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Property weakness ‘will lower China’s GDP growth’

BEIJING — Weakening property demand will dim China’s economic prospects, dragging growth lower in the second-largest economy, said Mr Li Daokui, a former central bank adviser.

Former People's Bank of China Adviser Li Daokui. Photo: Reuters

Former People's Bank of China Adviser Li Daokui. Photo: Reuters

BEIJING — Weakening property demand will dim China’s economic prospects, dragging growth lower in the second-largest economy, said Mr Li Daokui, a former central bank adviser.

Gross domestic product will expand 7.4 per cent this year before growth slows further to 7.3 per cent next year, said Mr Li, head of the Economic Research Center at Tsinghua University. The centre previously put China’s growth rate this year at 7.6 per cent.

Mr Li’s latest forecast echoes those of other state-backed researchers in anticipating lower growth as economists from quasi-official sources assign little probability that leaders will splurge on stimulus to meet the government-set growth target. Premier Li Keqiang has reiterated this year that growth can be slightly above or below 7.5 per cent and said last week that China prefers reform to stimulate the economy.

“The property industry, which has been a traditional driving force for the Chinese economy, has lost power and is expected to remain weak,” Mr Li said.

China’s growth goal was 7.5 per cent in 2012 and 2013, and expansion came in at 7.7 per cent each year, said the statistics bureau. The International Monetary Fund (IMF) in July urged China to set a growth target of 6.5 per cent to 7 per cent for next year, warning of a “web of vulnerabilities” in the economy from real estate and rising debt.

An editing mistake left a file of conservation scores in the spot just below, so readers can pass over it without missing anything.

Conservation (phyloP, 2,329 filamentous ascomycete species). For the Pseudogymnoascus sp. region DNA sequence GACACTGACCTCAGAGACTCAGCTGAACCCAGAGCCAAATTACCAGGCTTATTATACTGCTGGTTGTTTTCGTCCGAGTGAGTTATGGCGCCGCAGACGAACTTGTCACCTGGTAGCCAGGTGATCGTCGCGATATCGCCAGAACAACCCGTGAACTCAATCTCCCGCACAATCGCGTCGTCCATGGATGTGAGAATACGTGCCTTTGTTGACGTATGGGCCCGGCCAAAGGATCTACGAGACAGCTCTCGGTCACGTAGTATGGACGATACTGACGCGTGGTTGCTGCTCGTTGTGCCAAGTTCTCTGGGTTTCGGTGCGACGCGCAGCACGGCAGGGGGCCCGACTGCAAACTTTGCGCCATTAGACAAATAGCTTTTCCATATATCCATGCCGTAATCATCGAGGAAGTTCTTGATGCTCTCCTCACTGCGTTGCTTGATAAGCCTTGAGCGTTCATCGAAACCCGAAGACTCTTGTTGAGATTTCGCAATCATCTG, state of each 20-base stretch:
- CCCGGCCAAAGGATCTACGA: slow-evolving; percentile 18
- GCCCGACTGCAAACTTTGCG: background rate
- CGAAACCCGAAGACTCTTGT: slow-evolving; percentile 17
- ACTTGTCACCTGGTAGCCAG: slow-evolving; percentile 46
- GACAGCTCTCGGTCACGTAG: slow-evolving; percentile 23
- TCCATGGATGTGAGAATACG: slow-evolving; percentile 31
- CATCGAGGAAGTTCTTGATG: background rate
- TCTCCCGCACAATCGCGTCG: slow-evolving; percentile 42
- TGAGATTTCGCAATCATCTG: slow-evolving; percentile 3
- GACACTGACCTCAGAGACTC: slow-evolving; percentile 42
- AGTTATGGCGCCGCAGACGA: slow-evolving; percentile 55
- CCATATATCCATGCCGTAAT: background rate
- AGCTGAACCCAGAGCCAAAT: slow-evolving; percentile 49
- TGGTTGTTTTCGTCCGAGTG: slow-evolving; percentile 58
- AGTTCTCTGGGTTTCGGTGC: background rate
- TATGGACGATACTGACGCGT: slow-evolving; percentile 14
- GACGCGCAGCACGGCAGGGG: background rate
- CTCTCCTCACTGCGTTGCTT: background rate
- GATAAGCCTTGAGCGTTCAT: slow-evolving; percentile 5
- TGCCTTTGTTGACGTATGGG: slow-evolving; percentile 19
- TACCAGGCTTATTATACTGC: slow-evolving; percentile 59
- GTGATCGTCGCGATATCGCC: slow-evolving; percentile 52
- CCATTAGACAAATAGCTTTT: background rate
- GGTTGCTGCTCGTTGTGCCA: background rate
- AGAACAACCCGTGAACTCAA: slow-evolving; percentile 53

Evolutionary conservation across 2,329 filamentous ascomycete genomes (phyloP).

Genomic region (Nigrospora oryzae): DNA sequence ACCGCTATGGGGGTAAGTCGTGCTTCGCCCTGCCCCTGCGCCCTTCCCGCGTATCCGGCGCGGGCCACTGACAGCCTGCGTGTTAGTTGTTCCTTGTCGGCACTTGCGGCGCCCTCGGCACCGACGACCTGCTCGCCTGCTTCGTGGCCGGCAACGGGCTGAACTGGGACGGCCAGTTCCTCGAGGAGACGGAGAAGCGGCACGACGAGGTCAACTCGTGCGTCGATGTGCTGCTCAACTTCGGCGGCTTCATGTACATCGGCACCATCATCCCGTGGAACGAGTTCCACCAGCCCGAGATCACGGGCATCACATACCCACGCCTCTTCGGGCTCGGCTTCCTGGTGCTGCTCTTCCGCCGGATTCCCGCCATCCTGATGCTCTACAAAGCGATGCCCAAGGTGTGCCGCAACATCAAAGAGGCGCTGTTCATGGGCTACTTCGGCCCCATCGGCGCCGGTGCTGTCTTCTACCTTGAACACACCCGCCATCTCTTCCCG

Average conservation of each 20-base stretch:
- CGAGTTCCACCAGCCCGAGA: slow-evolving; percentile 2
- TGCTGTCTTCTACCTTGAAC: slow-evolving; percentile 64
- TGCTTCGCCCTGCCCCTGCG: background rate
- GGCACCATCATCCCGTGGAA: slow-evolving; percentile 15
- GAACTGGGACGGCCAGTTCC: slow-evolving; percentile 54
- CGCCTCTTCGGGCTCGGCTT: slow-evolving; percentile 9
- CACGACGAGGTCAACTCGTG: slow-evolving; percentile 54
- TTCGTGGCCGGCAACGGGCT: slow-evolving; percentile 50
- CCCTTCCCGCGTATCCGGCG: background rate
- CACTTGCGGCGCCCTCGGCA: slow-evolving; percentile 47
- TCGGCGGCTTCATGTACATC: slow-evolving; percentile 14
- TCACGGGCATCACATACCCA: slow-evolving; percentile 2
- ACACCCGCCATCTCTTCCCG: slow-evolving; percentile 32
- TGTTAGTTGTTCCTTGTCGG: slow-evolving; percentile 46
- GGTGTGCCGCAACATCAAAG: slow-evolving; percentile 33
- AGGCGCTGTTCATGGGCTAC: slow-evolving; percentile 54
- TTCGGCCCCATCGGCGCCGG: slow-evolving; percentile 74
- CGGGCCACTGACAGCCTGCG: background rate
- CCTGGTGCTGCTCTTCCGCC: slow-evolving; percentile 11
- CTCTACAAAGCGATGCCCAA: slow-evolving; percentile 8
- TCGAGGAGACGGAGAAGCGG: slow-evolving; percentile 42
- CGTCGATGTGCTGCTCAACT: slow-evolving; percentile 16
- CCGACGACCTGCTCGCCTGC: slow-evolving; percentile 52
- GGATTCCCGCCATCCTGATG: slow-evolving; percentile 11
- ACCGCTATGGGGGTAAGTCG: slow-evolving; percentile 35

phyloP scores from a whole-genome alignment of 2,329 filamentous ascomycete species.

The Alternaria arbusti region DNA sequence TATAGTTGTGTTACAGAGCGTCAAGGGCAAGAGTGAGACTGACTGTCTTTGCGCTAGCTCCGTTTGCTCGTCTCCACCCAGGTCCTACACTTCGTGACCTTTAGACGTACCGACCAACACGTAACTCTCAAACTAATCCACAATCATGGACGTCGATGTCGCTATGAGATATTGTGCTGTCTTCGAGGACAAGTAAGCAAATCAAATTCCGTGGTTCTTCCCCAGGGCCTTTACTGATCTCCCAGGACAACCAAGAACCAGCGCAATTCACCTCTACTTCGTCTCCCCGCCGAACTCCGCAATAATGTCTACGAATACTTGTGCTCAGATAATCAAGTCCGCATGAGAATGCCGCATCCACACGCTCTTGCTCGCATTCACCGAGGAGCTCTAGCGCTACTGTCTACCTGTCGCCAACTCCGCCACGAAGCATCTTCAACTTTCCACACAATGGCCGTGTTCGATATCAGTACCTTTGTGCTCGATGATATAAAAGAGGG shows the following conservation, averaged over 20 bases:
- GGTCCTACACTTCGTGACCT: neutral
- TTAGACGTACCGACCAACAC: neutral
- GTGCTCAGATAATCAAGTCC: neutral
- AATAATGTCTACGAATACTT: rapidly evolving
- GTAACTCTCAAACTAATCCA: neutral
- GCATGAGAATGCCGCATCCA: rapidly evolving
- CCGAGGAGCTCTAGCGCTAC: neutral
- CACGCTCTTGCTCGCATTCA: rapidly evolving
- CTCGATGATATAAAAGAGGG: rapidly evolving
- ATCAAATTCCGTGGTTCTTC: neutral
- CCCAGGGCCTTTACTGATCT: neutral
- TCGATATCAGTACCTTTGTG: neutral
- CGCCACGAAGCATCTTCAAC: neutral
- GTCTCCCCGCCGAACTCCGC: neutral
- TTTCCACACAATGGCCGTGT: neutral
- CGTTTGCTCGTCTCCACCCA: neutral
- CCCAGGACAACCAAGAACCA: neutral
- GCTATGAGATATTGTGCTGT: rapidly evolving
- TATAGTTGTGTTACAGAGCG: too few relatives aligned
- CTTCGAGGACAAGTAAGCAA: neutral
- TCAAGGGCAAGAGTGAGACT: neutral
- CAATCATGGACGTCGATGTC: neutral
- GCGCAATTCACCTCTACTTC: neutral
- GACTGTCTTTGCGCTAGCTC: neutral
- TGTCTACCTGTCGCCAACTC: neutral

Chinese policymakers eased some property restrictions this month for the first time since the global financial crisis, based on the central bank’s statement on Sept 30.

Still, slowing property investment and industrial production pose a threat to growth, while the government appears adamant in its resolve to press ahead with reform and eschew broad stimulus to repeat excessive investments in industries with overcapacity and a housing bubble.

In a speech in Germany on Saturday, Premier Li said China would avoid a hard landing despite worries of a slowdown in the world’s No 2 economy and a flagging real-estate market.

The comments, reported by state news agency Xinhua, echoed earlier ones he made in London in June.

“China’s economy will not suffer a ‘hard landing’ like some people fear, but will bring a positive impact to the global economy,” Premier Li said in the city of Hamburg.

China’s third-quarter growth is likely to be its weakest in more than five years as a property downturn weighed on demand, based on a Reuters poll of 20 economists released on Friday.

The poll said the economy may have expanded 7.3 per cent in the third quarter from a year earlier, the weakest reading since 6.6 per cent growth in the first quarter of 2009.

Premier Li said staying power will be more important to China’s economy than speed of growth. “Economic development is not a sprint, but a long-distance race without end. You need a certain amount of speed, but even more important are endurance and stamina,” he said.

Mr Ma Jun, chief economist at the People’s Bank of China, also said on Saturday that the chance of China facing a hard landing was very small. The Chinese central bank economist was talking at the IMF and World Bank fall meetings in Washington.

Mr Chen Dongqi, a deputy director of the research arm of the National Development and Reform Commission, said China’s growth may slow to 7.1 per cent next year from an estimated 7.4 per cent this year.

In the event growth slows to a range of 6.5 to 6.8 per cent, China can still opt for monetary policy tools including benchmark interest rates and required reserve ratio, Mr Chen said at a forum in Beijing on Sunday. On the fiscal side, the country may also dispense resources to boost investment in railways to cushion a slowdown, he said. AGENCIES

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